There’s a nice tagline to the film that says, “It’s never too late to make a U-turn.” That’s true, but sometimes it’s nice to stay on your side. If Robin’s character was 23-years-old, this would be the story of him coming out, and there may be a super exciting music scene at the end of the film. But this story is a little more complex than that, and that’s why it became such an interesting film to make.

SY: Like Nolan accepting his true personality later in his life, you began writing and directing films later in your professional life. How did your previous jobs and experiences influence your decision to become a filmmaker, and the way you approach penning and scribing movies?

DM: Well, I was too crazy in my teenage years. (laughs), and I wasn’t doing anything that made any sense. Then I spent a lot of time making music and touring around the country and living the weird life. I was just trying to keep a job and get by. So in a lot of ways, I went through a strange version of film school. So you live through a lot of things, and put them into your work.

I’m such a fan of actors, and also enjoy watching them work, so that I can help their acting in any way I can. Sometimes it walks a tricky line, because you want to be entertaining to some degree. But honesty is always entertaining to me. I’m a big Woody Allen and Spike Lee fan, and I find their films to be very honest.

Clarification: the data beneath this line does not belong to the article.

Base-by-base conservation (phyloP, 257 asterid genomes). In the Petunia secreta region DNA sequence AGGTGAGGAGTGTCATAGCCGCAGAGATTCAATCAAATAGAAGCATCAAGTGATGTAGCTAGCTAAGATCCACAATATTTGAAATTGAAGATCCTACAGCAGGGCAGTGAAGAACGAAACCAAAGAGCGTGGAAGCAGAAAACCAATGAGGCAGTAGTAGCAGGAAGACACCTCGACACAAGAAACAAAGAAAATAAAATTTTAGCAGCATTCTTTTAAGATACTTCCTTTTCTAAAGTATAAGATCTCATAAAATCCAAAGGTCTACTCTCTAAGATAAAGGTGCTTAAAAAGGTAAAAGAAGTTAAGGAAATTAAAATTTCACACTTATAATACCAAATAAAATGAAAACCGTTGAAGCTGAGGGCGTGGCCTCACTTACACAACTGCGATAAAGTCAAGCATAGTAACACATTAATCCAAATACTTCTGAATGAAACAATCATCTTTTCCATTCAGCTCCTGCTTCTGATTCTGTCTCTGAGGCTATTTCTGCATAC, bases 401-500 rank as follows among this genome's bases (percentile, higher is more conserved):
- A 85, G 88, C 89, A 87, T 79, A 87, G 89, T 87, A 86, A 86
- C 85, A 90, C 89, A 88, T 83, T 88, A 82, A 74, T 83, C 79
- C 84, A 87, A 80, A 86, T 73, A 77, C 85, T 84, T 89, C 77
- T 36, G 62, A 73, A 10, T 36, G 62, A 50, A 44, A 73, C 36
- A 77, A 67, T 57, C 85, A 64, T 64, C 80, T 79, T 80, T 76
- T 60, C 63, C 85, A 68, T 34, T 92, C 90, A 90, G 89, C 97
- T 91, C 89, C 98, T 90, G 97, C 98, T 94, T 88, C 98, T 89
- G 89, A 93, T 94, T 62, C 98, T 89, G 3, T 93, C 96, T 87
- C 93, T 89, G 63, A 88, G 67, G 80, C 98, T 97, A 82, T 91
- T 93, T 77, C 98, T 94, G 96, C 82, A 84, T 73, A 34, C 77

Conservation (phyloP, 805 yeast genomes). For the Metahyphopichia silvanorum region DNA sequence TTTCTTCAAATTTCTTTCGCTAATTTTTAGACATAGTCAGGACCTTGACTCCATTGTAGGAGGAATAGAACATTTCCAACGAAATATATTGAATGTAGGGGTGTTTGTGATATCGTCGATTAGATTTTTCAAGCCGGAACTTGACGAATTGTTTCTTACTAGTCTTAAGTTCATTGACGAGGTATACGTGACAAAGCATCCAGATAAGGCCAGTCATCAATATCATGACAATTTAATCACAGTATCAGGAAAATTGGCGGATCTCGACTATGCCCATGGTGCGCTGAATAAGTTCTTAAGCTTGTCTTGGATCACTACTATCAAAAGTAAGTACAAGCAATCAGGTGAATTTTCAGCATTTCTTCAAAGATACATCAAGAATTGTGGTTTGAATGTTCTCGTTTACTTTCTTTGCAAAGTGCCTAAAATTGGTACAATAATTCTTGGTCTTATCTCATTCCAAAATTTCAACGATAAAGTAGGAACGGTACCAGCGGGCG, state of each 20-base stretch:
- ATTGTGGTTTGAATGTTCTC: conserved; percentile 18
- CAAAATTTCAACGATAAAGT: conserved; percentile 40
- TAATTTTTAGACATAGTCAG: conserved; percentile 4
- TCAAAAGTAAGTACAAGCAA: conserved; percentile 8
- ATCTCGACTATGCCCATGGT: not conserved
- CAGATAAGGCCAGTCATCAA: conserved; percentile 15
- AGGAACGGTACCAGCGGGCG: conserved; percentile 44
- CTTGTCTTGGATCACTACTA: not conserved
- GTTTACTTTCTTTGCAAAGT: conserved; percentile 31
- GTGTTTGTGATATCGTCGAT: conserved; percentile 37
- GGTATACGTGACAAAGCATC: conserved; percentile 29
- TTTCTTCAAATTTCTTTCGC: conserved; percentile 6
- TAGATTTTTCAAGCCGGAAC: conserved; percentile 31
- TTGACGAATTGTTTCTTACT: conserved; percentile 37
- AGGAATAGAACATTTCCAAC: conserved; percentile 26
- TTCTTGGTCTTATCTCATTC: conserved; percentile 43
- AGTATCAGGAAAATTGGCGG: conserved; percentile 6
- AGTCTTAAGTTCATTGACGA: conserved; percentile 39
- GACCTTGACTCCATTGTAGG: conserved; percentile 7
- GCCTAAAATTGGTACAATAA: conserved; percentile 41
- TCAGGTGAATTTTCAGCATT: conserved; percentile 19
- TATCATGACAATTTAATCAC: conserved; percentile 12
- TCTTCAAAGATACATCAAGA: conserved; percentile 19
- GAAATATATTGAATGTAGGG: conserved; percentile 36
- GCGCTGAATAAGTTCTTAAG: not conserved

SY: How did writing and directing your first few films, including ‘A Guide to Recognizing Your Saints,’ ‘Fighting’ and ‘The Son of No One,’ compare and contrast to solely helming ‘Boulevard?’ Does also penning the screenplay make your directorial duties easier or harder once you begin shooting?

DM: To me, it’s the same thing, because if I become involved in directing a film, I’m also going to collaborate on the script. To me, the screenplay only becomes the Bible of the film after the actors have been cast. You go over the initial script with them, and listen to the way they talk. Then you try to do a rewrite to accommodate them.

I like to see people put themselves into films, which is part of the reason why I love Woody Allen films so much-I believe his actors’ work. I have a feeling that many actors in his films are similar to their characters, and I like that. I know that some great actors can transform, and that’s fine. But I come from the school of thought that people put a version of themselves in their films.

So whether I’m writing the script, or someone else writes the initial draft, I’m always an actor’s director first. I always try to listen to them a lot, and try to put their voices into their character. If actors are making a little film with me at 2am in Nashville, they’re not doing it to get paid. They’re doing it because there’s something special about the characters, which helps the film become more interesting.